That’s why when I was looking for a positive way to begin the New Year in relation to all conversations, but in particular with my interactions involving my kids, and I found YANSS 143, I felt a thrill of inspiration and satisfaction. It was quickly followed with a sense of power over what felt so out of control as I continued to listen to the podcast.
Now, the real test was and is the answer to the question: Does it work? Does whatever revelation you had while listening to this master negotiator on McRaney’s podcast actually work? Well, the short answers are: Yes… and no. The long answers are up to you and you and you and me then you again. You sort of have to work through it and figure it out for yourself.
Work Out the Bugs
This morning, my son came out boxing. Gloves off.
I retaliated. Then, I shut it down all down pretty fast.,
We drove in silence for a good 30 minutes. We literally and figuratively had a long way to go. The last 10 minutes of the drive, a crazy woman in a white Fiat started honking at me for no reason and tried to get around me but I couldn’t move from where I was.
I was not in a fighting mood so I was willing to accommodate anyone’s anger at this point, but she would slow downthen speed up. She was in the mood to start a fight. That was clear.
This bizarre cat and mouse chase continued until we reached our destination. My son started laughing like crazy. “She’s still there.” He tried to instigate and tell me how to drive. I repeated, “I really don’t want to fight with a crazy person.”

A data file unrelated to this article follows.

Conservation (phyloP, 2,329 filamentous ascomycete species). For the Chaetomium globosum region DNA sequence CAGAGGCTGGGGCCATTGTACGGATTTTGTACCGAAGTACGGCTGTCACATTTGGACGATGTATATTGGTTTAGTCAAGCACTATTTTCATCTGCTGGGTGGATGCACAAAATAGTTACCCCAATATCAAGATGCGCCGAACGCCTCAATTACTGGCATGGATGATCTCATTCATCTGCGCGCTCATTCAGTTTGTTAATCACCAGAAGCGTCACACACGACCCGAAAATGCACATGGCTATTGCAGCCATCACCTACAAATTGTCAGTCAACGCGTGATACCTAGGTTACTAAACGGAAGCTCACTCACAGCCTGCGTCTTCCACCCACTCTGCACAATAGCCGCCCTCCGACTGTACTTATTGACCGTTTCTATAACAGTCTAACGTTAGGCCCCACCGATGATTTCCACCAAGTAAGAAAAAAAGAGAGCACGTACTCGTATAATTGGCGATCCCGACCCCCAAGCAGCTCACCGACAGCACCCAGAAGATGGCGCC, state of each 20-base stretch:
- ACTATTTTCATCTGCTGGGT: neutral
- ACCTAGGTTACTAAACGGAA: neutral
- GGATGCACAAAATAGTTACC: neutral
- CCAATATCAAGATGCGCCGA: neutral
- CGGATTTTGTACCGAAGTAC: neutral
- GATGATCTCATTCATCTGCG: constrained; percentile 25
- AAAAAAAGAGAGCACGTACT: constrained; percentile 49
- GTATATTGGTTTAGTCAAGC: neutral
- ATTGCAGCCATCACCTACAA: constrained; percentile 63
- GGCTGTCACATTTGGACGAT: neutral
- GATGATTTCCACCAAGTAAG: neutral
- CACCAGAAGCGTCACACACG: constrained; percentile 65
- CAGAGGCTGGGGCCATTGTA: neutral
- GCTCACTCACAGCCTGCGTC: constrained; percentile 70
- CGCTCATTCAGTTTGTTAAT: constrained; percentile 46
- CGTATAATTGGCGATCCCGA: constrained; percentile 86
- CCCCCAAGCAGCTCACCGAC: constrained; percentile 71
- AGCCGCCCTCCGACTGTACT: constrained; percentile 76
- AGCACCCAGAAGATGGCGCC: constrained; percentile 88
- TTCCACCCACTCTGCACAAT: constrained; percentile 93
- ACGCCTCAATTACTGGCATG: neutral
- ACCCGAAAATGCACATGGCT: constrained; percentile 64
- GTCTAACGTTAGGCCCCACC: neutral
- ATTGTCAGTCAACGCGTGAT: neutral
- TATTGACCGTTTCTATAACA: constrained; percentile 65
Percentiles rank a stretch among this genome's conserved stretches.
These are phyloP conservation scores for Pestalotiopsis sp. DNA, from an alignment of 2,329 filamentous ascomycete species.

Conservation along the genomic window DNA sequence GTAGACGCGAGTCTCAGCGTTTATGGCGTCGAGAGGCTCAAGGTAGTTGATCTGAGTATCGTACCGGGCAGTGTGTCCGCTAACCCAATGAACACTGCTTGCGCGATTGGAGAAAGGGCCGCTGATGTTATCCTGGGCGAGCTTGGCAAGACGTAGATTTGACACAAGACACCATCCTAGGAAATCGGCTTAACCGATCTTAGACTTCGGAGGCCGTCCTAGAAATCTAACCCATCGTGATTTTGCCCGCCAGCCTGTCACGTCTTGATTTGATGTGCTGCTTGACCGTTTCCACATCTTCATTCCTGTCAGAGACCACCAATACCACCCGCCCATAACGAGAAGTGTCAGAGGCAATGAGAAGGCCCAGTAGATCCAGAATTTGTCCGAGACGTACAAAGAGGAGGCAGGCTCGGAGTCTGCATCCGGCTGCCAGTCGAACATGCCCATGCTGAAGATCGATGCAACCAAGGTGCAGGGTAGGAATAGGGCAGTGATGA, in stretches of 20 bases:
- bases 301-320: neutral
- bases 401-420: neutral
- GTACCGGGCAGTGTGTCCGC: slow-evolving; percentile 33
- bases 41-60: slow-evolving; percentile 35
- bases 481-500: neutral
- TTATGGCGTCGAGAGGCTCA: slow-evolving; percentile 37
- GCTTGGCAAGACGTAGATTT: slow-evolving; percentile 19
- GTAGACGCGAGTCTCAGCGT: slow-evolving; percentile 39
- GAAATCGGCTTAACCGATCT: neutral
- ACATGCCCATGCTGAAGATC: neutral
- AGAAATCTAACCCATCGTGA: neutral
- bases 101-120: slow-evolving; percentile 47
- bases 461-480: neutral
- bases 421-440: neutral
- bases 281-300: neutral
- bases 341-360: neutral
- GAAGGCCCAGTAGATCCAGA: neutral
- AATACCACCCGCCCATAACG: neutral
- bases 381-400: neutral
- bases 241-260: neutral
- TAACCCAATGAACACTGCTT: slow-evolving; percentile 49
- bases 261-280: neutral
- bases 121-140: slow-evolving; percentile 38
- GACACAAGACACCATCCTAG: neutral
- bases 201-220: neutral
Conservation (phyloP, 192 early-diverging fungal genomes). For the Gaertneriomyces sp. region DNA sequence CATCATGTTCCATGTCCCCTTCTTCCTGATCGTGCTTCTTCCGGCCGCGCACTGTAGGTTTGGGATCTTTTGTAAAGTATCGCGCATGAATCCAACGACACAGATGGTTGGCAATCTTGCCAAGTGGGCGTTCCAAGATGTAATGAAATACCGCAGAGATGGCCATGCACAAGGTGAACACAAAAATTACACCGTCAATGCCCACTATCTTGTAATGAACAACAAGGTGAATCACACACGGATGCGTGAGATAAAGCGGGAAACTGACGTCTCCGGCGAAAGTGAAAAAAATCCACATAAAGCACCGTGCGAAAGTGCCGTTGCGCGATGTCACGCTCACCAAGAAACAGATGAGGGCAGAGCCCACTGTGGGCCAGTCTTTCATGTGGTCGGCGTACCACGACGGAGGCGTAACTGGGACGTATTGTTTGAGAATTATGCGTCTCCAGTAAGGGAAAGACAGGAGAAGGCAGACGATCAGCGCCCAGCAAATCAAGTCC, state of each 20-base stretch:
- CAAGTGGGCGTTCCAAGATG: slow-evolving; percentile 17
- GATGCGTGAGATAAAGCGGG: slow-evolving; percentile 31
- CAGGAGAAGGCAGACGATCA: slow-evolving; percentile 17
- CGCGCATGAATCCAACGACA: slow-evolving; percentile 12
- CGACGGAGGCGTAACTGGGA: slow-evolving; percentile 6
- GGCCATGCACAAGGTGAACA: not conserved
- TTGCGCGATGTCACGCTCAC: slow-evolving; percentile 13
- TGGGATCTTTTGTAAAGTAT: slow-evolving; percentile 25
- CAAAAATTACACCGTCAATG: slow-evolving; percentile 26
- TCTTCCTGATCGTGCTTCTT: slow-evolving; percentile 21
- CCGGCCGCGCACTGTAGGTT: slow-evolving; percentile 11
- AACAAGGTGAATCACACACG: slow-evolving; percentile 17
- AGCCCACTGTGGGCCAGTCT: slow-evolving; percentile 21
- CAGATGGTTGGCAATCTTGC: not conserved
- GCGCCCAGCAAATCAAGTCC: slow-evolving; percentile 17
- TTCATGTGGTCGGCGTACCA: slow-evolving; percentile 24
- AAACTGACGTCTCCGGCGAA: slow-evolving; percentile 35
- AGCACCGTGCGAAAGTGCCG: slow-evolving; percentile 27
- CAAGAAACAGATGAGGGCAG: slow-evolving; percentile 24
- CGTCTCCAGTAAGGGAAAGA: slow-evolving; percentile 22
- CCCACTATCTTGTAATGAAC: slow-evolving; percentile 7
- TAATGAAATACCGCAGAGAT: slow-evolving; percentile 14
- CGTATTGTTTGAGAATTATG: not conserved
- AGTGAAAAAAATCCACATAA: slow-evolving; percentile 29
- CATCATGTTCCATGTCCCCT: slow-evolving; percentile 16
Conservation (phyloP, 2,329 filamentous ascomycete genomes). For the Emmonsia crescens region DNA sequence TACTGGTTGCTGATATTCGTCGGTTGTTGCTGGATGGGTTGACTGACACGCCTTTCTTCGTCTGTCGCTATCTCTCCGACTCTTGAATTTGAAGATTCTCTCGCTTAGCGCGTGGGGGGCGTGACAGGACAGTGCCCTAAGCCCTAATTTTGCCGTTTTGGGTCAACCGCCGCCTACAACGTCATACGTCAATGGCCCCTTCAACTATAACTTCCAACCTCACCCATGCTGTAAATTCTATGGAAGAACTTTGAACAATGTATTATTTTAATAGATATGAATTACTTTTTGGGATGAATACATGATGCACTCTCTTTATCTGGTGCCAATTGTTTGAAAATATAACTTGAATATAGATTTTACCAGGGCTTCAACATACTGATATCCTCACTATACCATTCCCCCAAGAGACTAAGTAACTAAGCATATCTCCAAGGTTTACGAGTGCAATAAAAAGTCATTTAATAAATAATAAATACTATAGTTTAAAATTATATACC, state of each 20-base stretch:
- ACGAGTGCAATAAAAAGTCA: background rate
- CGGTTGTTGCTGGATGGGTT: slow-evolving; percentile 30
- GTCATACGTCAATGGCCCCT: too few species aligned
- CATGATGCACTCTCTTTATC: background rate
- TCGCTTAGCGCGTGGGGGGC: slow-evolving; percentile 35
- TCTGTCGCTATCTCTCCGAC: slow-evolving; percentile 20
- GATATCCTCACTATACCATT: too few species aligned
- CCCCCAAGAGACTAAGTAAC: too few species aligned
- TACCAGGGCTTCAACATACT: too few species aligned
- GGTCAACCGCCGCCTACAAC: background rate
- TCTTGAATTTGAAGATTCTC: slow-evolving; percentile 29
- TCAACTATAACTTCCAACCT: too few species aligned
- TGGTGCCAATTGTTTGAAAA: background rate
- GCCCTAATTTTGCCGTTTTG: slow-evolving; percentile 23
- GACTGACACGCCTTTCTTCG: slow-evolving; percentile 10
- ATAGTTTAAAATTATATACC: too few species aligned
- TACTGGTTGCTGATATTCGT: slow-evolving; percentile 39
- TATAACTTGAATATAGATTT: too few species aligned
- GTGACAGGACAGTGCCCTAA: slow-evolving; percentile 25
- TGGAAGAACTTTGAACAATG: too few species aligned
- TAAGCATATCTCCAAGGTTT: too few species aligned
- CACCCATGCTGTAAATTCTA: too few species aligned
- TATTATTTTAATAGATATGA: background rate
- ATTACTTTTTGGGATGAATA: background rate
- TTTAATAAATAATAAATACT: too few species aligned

I even added, “I think I’m going to drive around until we lose her, just in case she’s following us.” He agreed to that part.
The most fascinating part, though, was his reactions to all of it. He was thrilled with her crazy behavior. He was intrigued by my driving skills. I weaved through traffic like an expert, finally losing her in the last few minutes before we arrived.
He became my ally in the process telling me as he turned around several times, “Don’t worry. I’ll let you know if she gets closer,” chuckling between comments.
A Common Enemy
But, I don’t want us to get along only when we have a common enemy. Although that’s the key to bringing the opposing sides together in any storyline out there, it’s not necessarily the only way to handle every conflict you have with any one person. At least, it’s not how I want to deal with my conflicts and conversations.
Even so, the crazy, white Fiat lady, did her job. We were together. Later, however, in the spirit of my quest for a better solution to my ongoing problem, I attempted a conversation with a kick of conflict.
I instigated, “How can you like Donald Trump when you like Robert DeNiro who despises him?”
He casually said, “I don’t know. I just do.”
Wanting to push it further, I said, “That’s not an answer. I mean, you idolize Robert DeNiro and he really despises Trump. Why do you like Trump so much?”
No One Cares About the Outcome
“I don’t know. He’s a Republican. He doesn’t just do what everyone wants. He does his own thing. Not like the Democrats. They make you think everything’s fine when it’s not.”
I reacted in kind, “Democrats don’t think everything’s fine. That’s ridiculous.”
He threw out some statistics that made sense, but I debated the context. He agreed and disagreed. So did I.
The difference was, we accepted each other’s views. We were willing to listen without the need to win or dominate. That way, no one could lose because neither one of us cared much about an outcome. We had nothing to gain from winning or losing. We just listened.
That was the key in this situation. That’s some of what the podcast highlighted. Of course, Glouberman explains how to converse about more complicated situations when there’s more at stake than in a small argument.
What sorts of conversations cause conflict for you? It’s a question that you should explore. You might learn how to create an easier path for yourself when encountering conflict in the coming year.